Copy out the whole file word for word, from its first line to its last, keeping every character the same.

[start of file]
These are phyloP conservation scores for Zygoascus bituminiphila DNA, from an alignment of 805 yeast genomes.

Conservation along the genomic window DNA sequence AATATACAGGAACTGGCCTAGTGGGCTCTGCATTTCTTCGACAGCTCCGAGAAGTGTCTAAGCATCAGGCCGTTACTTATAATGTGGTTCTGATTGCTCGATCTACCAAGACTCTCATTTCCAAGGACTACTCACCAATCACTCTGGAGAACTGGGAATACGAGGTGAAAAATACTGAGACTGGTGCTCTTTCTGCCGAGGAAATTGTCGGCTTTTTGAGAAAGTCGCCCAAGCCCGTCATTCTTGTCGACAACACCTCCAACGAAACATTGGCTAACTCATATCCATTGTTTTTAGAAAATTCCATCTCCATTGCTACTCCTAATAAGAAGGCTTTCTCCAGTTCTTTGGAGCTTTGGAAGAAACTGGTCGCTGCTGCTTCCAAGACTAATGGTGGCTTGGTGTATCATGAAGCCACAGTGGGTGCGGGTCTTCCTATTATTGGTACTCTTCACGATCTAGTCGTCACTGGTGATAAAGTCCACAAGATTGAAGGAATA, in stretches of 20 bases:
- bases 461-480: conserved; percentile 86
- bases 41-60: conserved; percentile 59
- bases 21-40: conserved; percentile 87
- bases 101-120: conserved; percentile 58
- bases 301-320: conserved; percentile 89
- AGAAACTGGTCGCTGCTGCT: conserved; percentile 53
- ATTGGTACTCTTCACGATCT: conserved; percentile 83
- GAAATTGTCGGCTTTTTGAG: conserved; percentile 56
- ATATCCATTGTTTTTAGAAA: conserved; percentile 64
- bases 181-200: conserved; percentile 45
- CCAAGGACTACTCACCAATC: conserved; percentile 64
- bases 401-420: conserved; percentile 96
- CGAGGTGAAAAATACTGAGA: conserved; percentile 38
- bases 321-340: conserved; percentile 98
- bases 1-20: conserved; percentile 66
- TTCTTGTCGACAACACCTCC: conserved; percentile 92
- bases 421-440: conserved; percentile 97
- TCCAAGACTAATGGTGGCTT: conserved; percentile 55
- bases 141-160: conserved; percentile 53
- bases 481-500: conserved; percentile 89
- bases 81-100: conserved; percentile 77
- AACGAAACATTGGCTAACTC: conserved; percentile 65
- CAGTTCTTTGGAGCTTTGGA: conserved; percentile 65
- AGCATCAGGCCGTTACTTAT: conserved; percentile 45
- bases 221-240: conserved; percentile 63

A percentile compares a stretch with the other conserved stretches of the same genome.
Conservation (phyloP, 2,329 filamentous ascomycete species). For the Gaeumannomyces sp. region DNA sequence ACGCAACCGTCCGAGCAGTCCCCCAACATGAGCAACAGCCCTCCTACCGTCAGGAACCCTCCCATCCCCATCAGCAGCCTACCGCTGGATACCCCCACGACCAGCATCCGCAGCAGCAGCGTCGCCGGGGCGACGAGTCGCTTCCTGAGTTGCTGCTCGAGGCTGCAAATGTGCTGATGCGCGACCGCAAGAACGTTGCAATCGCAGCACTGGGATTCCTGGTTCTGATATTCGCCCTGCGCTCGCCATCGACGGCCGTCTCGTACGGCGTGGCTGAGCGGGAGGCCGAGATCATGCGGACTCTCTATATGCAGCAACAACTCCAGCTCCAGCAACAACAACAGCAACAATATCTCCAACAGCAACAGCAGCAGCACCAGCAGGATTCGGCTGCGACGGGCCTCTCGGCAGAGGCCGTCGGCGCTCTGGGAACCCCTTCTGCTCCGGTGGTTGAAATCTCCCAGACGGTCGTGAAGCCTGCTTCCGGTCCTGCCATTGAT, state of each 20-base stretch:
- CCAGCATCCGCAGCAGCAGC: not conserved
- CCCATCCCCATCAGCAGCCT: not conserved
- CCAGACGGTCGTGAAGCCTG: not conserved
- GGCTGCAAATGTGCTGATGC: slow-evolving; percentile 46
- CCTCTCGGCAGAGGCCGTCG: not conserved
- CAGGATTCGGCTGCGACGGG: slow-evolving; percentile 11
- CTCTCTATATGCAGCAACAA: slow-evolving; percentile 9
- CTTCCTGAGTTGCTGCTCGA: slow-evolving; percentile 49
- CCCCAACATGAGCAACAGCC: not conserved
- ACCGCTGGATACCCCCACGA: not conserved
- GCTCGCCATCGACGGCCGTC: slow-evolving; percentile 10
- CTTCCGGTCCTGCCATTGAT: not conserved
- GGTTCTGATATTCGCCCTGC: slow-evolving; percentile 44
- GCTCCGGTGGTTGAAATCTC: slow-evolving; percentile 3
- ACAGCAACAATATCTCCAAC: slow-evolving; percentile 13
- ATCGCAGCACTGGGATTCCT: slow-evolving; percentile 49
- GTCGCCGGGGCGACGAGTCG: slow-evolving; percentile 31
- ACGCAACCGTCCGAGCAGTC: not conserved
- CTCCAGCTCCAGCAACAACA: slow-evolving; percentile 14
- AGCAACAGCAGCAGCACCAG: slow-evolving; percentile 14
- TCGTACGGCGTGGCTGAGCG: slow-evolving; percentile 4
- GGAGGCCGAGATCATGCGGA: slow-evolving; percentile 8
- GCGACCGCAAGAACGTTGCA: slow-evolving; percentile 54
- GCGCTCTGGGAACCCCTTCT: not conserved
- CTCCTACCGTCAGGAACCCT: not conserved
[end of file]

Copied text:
These are phyloP conservation scores for Zygoascus bituminiphila DNA, from an alignment of 805 yeast genomes.

Conservation along the genomic window DNA sequence AATATACAGGAACTGGCCTAGTGGGCTCTGCATTTCTTCGACAGCTCCGAGAAGTGTCTAAGCATCAGGCCGTTACTTATAATGTGGTTCTGATTGCTCGATCTACCAAGACTCTCATTTCCAAGGACTACTCACCAATCACTCTGGAGAACTGGGAATACGAGGTGAAAAATACTGAGACTGGTGCTCTTTCTGCCGAGGAAATTGTCGGCTTTTTGAGAAAGTCGCCCAAGCCCGTCATTCTTGTCGACAACACCTCCAACGAAACATTGGCTAACTCATATCCATTGTTTTTAGAAAATTCCATCTCCATTGCTACTCCTAATAAGAAGGCTTTCTCCAGTTCTTTGGAGCTTTGGAAGAAACTGGTCGCTGCTGCTTCCAAGACTAATGGTGGCTTGGTGTATCATGAAGCCACAGTGGGTGCGGGTCTTCCTATTATTGGTACTCTTCACGATCTAGTCGTCACTGGTGATAAAGTCCACAAGATTGAAGGAATA, in stretches of 20 bases:
- bases 461-480: conserved; percentile 86
- bases 41-60: conserved; percentile 59
- bases 21-40: conserved; percentile 87
- bases 101-120: conserved; percentile 58
- bases 301-320: conserved; percentile 89
- AGAAACTGGTCGCTGCTGCT: conserved; percentile 53
- ATTGGTACTCTTCACGATCT: conserved; percentile 83
- GAAATTGTCGGCTTTTTGAG: conserved; percentile 56
- ATATCCATTGTTTTTAGAAA: conserved; percentile 64
- bases 181-200: conserved; percentile 45
- CCAAGGACTACTCACCAATC: conserved; percentile 64
- bases 401-420: conserved; percentile 96
- CGAGGTGAAAAATACTGAGA: conserved; percentile 38
- bases 321-340: conserved; percentile 98
- bases 1-20: conserved; percentile 66
- TTCTTGTCGACAACACCTCC: conserved; percentile 92
- bases 421-440: conserved; percentile 97
- TCCAAGACTAATGGTGGCTT: conserved; percentile 55
- bases 141-160: conserved; percentile 53
- bases 481-500: conserved; percentile 89
- bases 81-100: conserved; percentile 77
- AACGAAACATTGGCTAACTC: conserved; percentile 65
- CAGTTCTTTGGAGCTTTGGA: conserved; percentile 65
- AGCATCAGGCCGTTACTTAT: conserved; percentile 45
- bases 221-240: conserved; percentile 63

A percentile compares a stretch with the other conserved stretches of the same genome.
Conservation (phyloP, 2,329 filamentous ascomycete species). For the Gaeumannomyces sp. region DNA sequence ACGCAACCGTCCGAGCAGTCCCCCAACATGAGCAACAGCCCTCCTACCGTCAGGAACCCTCCCATCCCCATCAGCAGCCTACCGCTGGATACCCCCACGACCAGCATCCGCAGCAGCAGCGTCGCCGGGGCGACGAGTCGCTTCCTGAGTTGCTGCTCGAGGCTGCAAATGTGCTGATGCGCGACCGCAAGAACGTTGCAATCGCAGCACTGGGATTCCTGGTTCTGATATTCGCCCTGCGCTCGCCATCGACGGCCGTCTCGTACGGCGTGGCTGAGCGGGAGGCCGAGATCATGCGGACTCTCTATATGCAGCAACAACTCCAGCTCCAGCAACAACAACAGCAACAATATCTCCAACAGCAACAGCAGCAGCACCAGCAGGATTCGGCTGCGACGGGCCTCTCGGCAGAGGCCGTCGGCGCTCTGGGAACCCCTTCTGCTCCGGTGGTTGAAATCTCCCAGACGGTCGTGAAGCCTGCTTCCGGTCCTGCCATTGAT, state of each 20-base stretch:
- CCAGCATCCGCAGCAGCAGC: not conserved
- CCCATCCCCATCAGCAGCCT: not conserved
- CCAGACGGTCGTGAAGCCTG: not conserved
- GGCTGCAAATGTGCTGATGC: slow-evolving; percentile 46
- CCTCTCGGCAGAGGCCGTCG: not conserved
- CAGGATTCGGCTGCGACGGG: slow-evolving; percentile 11
- CTCTCTATATGCAGCAACAA: slow-evolving; percentile 9
- CTTCCTGAGTTGCTGCTCGA: slow-evolving; percentile 49
- CCCCAACATGAGCAACAGCC: not conserved
- ACCGCTGGATACCCCCACGA: not conserved
- GCTCGCCATCGACGGCCGTC: slow-evolving; percentile 10
- CTTCCGGTCCTGCCATTGAT: not conserved
- GGTTCTGATATTCGCCCTGC: slow-evolving; percentile 44
- GCTCCGGTGGTTGAAATCTC: slow-evolving; percentile 3
- ACAGCAACAATATCTCCAAC: slow-evolving; percentile 13
- ATCGCAGCACTGGGATTCCT: slow-evolving; percentile 49
- GTCGCCGGGGCGACGAGTCG: slow-evolving; percentile 31
- ACGCAACCGTCCGAGCAGTC: not conserved
- CTCCAGCTCCAGCAACAACA: slow-evolving; percentile 14
- AGCAACAGCAGCAGCACCAG: slow-evolving; percentile 14
- TCGTACGGCGTGGCTGAGCG: slow-evolving; percentile 4
- GGAGGCCGAGATCATGCGGA: slow-evolving; percentile 8
- GCGACCGCAAGAACGTTGCA: slow-evolving; percentile 54
- GCGCTCTGGGAACCCCTTCT: not conserved
- CTCCTACCGTCAGGAACCCT: not conserved